Speak to a Recovery Expert today
What is the difference between Tendinopathy, Tendonitis and Tendinosis?
Tendinopathy, Tendonitis, Tendinosis are terms that are often used interchangeably to describe pain and dysfunction in tendons, but they actually refer to different conditions.
A general term used to describe any disorder of a tendon, including tendinitis, tendinosis, and peritendinitis. According to Jill Cook, a prominent tendon expert, tendinopathy is characterised by a combination of pain, swelling, and impaired function, as well as changes to the structure of the tendon at a cellular level (Cook et al., 2016).
Specifically refers to inflammation of a tendon. Inflammation is the body's response to injury or infection, and it is characterised by redness, swelling, heat, and pain. However, as Jill Cook points out, recent research has suggested that true tendinitis is actually a relatively rare condition, and that many cases of "tendonitis" are actually tendinosis.
Characterised as a degenerative condition of the tendon due to changes in the structure of the collagen fibres that make up the tendon (Cook et al., 2016). According to Cook and Purdam (2009), tendinosis is caused by a combination of mechanical overload (i.e. excessive or repetitive loading of the tendon), genetic factors, and age-related changes in the tendon. Tendinosis is characterised by the accumulation of disorganised collagen fibres, as well as increased numbers of cells called tenocytes, which are responsible for synthesising and maintaining the collagen fibres. These changes can lead to a weakening of the tendon and an increased risk of rupture.
Other tendon experts have also noted the difference between tendinopathy and tendonitis. For example, Alfredson et al. (2011) note that tendinopathy is a more general term that encompasses both tendinitis and tendinosis, and that the treatment for tendinopathy should be based on the specific underlying pathology of the condition, either acute irritation (tendinitis) or long term mechanical overload or degeneration (tendinosis).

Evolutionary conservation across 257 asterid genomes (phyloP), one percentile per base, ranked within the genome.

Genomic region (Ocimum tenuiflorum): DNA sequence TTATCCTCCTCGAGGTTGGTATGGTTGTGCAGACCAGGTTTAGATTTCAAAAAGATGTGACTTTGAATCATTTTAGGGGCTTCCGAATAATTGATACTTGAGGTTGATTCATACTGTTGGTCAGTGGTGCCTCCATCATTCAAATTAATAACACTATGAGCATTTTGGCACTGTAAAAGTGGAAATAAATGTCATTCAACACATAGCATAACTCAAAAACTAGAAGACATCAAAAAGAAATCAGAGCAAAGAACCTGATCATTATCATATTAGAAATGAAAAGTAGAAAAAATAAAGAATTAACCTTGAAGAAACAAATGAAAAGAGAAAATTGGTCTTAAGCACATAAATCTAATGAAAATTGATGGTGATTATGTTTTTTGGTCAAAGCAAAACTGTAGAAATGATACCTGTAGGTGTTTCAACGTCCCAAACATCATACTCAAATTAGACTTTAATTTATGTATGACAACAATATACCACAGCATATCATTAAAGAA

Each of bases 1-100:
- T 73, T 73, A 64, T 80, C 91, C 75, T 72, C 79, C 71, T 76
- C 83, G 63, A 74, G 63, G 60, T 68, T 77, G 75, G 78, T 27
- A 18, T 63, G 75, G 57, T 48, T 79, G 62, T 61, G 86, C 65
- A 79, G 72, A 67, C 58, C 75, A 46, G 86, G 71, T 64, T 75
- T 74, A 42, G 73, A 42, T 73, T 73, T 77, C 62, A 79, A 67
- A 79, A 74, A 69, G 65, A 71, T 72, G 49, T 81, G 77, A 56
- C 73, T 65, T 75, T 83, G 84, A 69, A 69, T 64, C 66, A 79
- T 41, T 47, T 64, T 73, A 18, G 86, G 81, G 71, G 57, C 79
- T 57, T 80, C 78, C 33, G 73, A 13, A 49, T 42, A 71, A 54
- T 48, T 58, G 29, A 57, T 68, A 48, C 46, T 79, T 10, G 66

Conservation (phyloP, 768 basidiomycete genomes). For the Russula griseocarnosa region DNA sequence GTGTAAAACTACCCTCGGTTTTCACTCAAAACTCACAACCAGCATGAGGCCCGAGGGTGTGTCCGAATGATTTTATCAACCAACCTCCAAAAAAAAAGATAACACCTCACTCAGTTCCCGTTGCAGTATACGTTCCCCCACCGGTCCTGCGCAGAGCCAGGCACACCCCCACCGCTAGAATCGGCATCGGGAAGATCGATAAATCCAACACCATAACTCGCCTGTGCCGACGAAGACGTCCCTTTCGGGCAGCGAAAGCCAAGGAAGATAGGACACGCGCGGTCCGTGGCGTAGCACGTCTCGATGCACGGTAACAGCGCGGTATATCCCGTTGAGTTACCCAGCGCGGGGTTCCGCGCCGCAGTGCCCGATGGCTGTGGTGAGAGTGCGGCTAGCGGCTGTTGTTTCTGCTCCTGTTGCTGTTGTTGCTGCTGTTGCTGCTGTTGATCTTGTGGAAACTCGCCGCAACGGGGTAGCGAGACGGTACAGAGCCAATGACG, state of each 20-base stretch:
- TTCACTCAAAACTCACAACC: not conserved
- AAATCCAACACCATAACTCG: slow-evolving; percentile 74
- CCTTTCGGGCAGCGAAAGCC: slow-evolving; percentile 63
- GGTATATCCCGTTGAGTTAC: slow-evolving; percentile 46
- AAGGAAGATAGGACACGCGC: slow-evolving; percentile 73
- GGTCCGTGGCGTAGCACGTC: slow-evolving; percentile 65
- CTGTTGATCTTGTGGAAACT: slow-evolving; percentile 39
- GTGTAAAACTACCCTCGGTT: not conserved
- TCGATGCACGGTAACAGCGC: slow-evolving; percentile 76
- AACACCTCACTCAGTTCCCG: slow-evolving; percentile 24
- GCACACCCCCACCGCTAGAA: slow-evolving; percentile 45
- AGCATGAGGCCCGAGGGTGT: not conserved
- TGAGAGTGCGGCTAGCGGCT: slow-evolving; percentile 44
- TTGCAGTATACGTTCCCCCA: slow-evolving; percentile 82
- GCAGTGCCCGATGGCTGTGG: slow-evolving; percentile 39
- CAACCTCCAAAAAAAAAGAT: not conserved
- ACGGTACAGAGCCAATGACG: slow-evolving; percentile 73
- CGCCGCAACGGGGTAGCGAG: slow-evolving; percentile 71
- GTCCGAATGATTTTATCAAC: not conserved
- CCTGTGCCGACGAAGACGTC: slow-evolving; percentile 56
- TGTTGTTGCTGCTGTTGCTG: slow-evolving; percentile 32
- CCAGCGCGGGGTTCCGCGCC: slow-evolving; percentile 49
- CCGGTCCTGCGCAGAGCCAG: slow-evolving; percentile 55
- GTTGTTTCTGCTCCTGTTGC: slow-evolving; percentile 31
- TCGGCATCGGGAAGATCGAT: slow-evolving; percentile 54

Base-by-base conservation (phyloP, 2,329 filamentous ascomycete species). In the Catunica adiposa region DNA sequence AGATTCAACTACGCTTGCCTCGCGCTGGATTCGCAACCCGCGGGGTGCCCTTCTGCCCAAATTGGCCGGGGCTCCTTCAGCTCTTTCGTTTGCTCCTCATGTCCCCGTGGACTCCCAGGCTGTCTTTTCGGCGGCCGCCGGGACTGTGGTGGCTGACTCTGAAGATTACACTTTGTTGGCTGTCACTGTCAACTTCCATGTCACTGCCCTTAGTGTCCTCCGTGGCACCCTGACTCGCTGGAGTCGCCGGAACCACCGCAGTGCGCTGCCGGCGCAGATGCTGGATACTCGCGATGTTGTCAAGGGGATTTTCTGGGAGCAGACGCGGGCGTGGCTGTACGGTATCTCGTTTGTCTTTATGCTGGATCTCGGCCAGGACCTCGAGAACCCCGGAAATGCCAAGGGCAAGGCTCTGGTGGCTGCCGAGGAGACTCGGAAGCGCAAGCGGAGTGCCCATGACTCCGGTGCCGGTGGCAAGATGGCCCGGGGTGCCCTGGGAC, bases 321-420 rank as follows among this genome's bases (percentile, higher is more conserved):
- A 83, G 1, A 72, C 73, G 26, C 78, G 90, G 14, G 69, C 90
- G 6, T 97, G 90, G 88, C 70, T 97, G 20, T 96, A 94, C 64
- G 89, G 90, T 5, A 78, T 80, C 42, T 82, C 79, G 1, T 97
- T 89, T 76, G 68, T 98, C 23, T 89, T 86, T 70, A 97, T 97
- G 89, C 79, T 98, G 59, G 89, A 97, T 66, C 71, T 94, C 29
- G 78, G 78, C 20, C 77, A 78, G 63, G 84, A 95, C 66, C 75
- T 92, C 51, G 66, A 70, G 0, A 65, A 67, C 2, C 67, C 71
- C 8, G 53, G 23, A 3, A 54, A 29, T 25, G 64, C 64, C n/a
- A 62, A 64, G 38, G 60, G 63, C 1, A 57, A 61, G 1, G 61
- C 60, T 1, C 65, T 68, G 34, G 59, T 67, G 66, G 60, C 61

In summary, Tendinopathy is a general term used to describe any disorder of a tendon, while Tendinitis specifically refers to inflammation of a tendon. However, Tendinosis, which is a degenerative condition of the tendon characterised by changes in the structure of the collagen fibres that make up the tendon, is probably more commonly the pathology of most cases a physiotherapist will see and help with recovery.
Cook, J. L., & Purdam, C. R. (2009). Is tendon pathology a continuum? A pathology model to explain the clinical presentation of load-induced tendinopathy. British Journal of Sports Medicine, 43(6), 409–416. https://doi.org/10.1136/bjsm.2008.051193
Cook, J. L., Rio, E., Purdam, C. R., & Docking, S. I. (2016). Revisiting the continuum model of tendon pathology: what is its merit in clinical practice and research? British Journal of Sports Medicine, 50(19), 1187–1191. https://doi.org/10.1136/bjsports-2015-095422
Alfredson, H., Lorentzon, R., & Backman, S. (2011). Tendinopathy: pathology and pathogenesis. Journal of Musculoskeletal and Neuronal Interactions, 11(2), 93–101.